This year our test plant will be a Heirloom Bean that is good for drying-around here we call them October beans-because that’s typically when they are vine dried enough to be shelled out for later use. The following is a quote about the bean from Sow True Seed:
Rare Heirloom. Native American dry bean variety dating back to the 1830s from the Cherchei Nation in Tennessee. Prolific producer and a great winter staple. Bush habit. Direct seed after danger of frost has passed.
Now for how the test details-I mail you the seeds-you plant a few on the best day according to the signs-and you plant the others on the worst day according to the signs-informing me through out the season how each ‘days’ plants are doing. Along with the package of seeds I send-I’ll also send detailed instructions about which days to plant on.
 *This planting project has ended, but be on the lookout for the next one.

One more thing-if you know anything about the Cherchei Nation in TN-please leave me a comment-the only information I could find just kept bringing me right back to the heirloom October bean.

Tipper

 

 

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23 Comments

  • Reply
    Missy Steiger
    March 4, 2012 at 9:25 pm

    I would love to participate in your “Plant by the signs” this year. I live in central WV and we are a family of seven. We planted and harvested our potatoes by the signs two years ago. We were told if harvested at the right time they wouldn’t rot. We didn’t have one potato rot that year and we kept some into late spring!

  • Reply
    RB
    March 2, 2012 at 11:31 pm

    Interesting results, isn’t it. Strengthens my believing that, in the end, it’s all up to God, and no one else.
    ;o)
    God bless.
    RB
    <><

  • Reply
    tea4too0
    March 2, 2012 at 8:43 am

    Tipper, I found the info on the Trail of Tears bean from the Cherokee Nation.Their bean is a small black bean. T

  • Reply
    tea4too0
    March 1, 2012 at 10:45 pm

    Tipper, let me get with the Cherokee Nation here in Okla. They give away heirloom seeds every year. The Trail of Tears Bean, I think that’s the name they call them. I will call or email them and see if I can get ahold of some or maybe the description. T

  • Reply
    susie swanson
    March 1, 2012 at 5:24 pm

    We tried our best to plant by the signs last year and the whole garden dried up from the heat..didn’t even have many taters…I hope it’s a better year for gardens..I’ve heard of the October beans but never tried growing any..Susie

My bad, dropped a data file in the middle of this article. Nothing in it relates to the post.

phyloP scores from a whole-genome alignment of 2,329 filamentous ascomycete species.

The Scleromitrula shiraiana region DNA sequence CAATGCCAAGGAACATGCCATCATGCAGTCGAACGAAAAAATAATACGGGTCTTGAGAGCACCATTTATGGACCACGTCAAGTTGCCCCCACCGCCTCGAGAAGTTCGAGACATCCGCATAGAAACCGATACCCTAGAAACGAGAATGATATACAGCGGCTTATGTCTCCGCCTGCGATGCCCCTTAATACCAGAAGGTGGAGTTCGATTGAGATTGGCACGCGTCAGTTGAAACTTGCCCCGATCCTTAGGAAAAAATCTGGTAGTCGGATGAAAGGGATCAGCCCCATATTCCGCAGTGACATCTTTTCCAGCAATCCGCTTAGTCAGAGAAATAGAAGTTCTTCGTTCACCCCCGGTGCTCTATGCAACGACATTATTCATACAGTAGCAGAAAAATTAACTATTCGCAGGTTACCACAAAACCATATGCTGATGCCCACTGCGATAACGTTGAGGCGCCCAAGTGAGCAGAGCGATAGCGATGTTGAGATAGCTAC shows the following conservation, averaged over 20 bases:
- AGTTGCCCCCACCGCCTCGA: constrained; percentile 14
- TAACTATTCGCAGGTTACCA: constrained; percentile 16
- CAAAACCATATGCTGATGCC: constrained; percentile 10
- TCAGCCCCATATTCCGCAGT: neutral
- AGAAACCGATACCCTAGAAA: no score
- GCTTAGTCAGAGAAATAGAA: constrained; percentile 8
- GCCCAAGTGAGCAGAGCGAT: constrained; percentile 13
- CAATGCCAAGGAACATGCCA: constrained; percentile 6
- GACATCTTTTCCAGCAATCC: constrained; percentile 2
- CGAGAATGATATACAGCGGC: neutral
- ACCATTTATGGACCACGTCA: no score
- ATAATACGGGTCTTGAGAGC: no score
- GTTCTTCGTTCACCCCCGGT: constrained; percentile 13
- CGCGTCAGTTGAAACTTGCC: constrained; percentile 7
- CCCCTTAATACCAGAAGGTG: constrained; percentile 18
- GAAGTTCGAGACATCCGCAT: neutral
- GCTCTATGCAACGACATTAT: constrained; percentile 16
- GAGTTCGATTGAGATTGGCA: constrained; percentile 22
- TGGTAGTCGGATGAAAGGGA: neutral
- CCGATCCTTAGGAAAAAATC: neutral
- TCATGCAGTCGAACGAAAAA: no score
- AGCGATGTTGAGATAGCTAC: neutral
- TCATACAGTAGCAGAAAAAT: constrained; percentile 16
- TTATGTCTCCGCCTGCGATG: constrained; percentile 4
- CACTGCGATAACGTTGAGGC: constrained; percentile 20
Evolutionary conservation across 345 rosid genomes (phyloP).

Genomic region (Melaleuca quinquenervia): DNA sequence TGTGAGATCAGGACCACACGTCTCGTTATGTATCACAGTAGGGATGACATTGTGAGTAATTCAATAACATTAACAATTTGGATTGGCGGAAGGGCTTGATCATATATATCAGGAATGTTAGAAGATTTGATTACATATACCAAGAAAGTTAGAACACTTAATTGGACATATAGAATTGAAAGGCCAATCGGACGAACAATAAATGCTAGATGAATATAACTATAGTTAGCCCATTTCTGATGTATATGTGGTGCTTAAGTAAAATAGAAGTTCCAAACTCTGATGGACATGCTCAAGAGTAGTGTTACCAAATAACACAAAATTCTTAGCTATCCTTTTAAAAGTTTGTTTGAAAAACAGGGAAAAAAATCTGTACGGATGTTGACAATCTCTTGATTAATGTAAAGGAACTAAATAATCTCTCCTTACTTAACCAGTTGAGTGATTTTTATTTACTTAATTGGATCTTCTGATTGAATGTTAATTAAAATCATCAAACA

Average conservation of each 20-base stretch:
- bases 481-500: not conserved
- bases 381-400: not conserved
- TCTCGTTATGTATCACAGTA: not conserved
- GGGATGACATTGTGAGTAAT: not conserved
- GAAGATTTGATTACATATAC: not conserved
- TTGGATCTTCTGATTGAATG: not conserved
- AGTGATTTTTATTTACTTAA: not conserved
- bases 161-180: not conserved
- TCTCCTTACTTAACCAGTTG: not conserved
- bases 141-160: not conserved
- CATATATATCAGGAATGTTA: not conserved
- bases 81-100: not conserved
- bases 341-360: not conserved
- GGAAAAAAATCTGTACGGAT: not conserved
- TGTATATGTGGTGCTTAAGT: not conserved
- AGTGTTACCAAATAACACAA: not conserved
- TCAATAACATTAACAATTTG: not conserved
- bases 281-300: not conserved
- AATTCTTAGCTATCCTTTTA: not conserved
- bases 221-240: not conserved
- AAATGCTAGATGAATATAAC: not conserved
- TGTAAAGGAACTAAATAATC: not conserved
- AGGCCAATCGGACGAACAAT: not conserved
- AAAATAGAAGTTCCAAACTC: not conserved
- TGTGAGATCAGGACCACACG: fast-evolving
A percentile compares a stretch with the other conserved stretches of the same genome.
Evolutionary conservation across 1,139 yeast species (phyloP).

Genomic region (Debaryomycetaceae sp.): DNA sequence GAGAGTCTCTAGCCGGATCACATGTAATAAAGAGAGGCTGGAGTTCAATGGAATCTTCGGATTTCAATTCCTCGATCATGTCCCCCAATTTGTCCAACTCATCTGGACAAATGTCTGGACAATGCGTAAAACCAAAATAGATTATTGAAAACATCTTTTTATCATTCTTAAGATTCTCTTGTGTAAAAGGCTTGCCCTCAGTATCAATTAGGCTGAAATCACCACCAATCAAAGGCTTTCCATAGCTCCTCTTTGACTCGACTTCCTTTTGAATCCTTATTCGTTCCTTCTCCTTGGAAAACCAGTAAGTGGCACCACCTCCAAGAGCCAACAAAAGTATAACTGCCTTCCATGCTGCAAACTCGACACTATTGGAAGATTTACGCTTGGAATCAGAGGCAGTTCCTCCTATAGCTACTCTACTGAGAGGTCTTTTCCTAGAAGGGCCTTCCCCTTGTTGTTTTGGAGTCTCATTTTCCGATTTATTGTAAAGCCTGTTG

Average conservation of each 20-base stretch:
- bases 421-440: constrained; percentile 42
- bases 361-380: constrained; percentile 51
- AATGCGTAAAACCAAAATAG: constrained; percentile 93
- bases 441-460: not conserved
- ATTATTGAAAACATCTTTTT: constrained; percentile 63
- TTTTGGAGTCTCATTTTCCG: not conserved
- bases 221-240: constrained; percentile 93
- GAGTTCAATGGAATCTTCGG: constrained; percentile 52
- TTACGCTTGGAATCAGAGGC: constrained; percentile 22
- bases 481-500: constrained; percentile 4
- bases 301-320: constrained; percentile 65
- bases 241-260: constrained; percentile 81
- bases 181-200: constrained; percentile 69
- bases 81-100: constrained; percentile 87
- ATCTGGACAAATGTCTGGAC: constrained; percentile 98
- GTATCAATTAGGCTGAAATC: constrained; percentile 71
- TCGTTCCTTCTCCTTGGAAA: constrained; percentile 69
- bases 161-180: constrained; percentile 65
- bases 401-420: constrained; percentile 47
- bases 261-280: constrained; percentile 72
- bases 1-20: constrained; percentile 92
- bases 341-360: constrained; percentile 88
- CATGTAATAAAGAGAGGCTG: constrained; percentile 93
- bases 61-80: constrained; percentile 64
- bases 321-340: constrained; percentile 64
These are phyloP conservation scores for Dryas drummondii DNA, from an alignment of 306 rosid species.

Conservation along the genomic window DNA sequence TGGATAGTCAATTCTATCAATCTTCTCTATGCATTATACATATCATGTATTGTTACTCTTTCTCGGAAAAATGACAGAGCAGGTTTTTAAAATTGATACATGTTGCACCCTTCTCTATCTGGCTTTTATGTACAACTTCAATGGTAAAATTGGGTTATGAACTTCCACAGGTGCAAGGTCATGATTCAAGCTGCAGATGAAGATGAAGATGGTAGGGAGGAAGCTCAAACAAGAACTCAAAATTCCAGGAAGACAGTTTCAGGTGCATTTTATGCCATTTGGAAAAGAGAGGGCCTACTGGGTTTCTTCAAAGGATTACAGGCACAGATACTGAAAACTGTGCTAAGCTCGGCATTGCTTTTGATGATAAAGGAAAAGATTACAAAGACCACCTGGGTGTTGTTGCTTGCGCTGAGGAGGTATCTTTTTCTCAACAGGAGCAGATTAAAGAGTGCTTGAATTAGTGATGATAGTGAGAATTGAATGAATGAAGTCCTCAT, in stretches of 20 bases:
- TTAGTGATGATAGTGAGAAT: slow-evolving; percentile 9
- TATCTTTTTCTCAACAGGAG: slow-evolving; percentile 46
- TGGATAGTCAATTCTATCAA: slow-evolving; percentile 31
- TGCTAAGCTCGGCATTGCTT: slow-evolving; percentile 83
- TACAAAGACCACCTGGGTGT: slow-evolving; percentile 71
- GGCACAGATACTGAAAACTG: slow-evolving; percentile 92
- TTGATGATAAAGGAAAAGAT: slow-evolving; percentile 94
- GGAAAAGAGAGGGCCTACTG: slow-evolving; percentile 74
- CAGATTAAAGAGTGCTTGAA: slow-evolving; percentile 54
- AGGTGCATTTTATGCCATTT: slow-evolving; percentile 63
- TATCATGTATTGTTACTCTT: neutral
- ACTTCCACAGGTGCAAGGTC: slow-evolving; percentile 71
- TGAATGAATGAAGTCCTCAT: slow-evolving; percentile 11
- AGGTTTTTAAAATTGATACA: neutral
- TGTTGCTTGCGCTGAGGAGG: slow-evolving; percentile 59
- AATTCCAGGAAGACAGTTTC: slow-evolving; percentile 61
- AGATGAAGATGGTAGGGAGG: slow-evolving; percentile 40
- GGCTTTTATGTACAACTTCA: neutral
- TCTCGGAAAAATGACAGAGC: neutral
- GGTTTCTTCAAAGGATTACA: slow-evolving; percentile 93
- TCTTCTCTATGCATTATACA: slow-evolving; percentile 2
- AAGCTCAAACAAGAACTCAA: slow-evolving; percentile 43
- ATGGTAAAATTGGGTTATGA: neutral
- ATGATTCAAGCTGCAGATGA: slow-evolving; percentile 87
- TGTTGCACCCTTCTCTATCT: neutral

• Reply
    Judith Curry
    March 1, 2012 at 1:46 pm

    Our deer family has learned to respect the electric fence protecting our garden. It’s alot of work but we love our homegrow food. They still come up from the woods and poke around in my flowers and look at me like I’m the interloper, and I guess maybe I am. Good growing to you all. Judith

  • Reply
    David Templeton
    February 29, 2012 at 4:03 pm

    John: Click on this link and you will find “Multiplying Onions”.
    http://www.jobegardens.com/

  • Reply
    John
    February 29, 2012 at 2:34 pm

    Does any know there I could find some multipling onions
    thanks

  • Reply
    Ken
    February 29, 2012 at 2:17 pm

    Tipper,
    Now I kinda feel bad taking all
    those jars of pickles you made
    for me last year. They were the
    best I ever saw. And they were
    even peeled!!! Thanks. You don’t
    know how many times you saved my
    acid reflux problems just drinking
    that cold pickle juice straight
    from the frig. I’m real anxious
    to start my garden…Ken

  • Reply
    Miss Cindy
    February 29, 2012 at 2:13 pm

    Oh my. A few warm days and Tipper talking about the Planting by the Signs Test and I start to believe Summer may really come. It won’t be cold forever.
    I don’t garden but I do take an avid interest in things done by the signs. The Moon is the most fickled of our signs. She moves in to a new sign every few days and it is her position that we are talking about when we talk about the signs.
    I try, if at all possible to make kraut and pickles when the moon is in the sign of Aries, which is the head.

  • Reply
    dolores barton
    February 29, 2012 at 11:24 am

    My tomatoes were not good last year – very small. The sweet peppers, what I was able to save, were small, but sweet. Of course, the deer ate the pepper flowers and the strawberry flowers before I could obtain much of a crop.

  • Reply
    B. Ruth
    February 29, 2012 at 10:20 am

    Tipper,
    I have to agree with Ed and Mike about the Cherokee nation…Roane County native here….
    Would love to have a pot of them beans cooking right now…before this hateful cold front moves in with its strong to severe thunderstorms….
    About the bees, we have a giant two-legged faerie bee that flits around the garden with it’s big brush and tickles the blossoms of each and every cucumber and squash, if we don’t have many bees. LOL..Even the teeny tiny bees will work as well as the honey and bumble bees…
    I think our bees are on the increase again here…says one beekeeper in our area…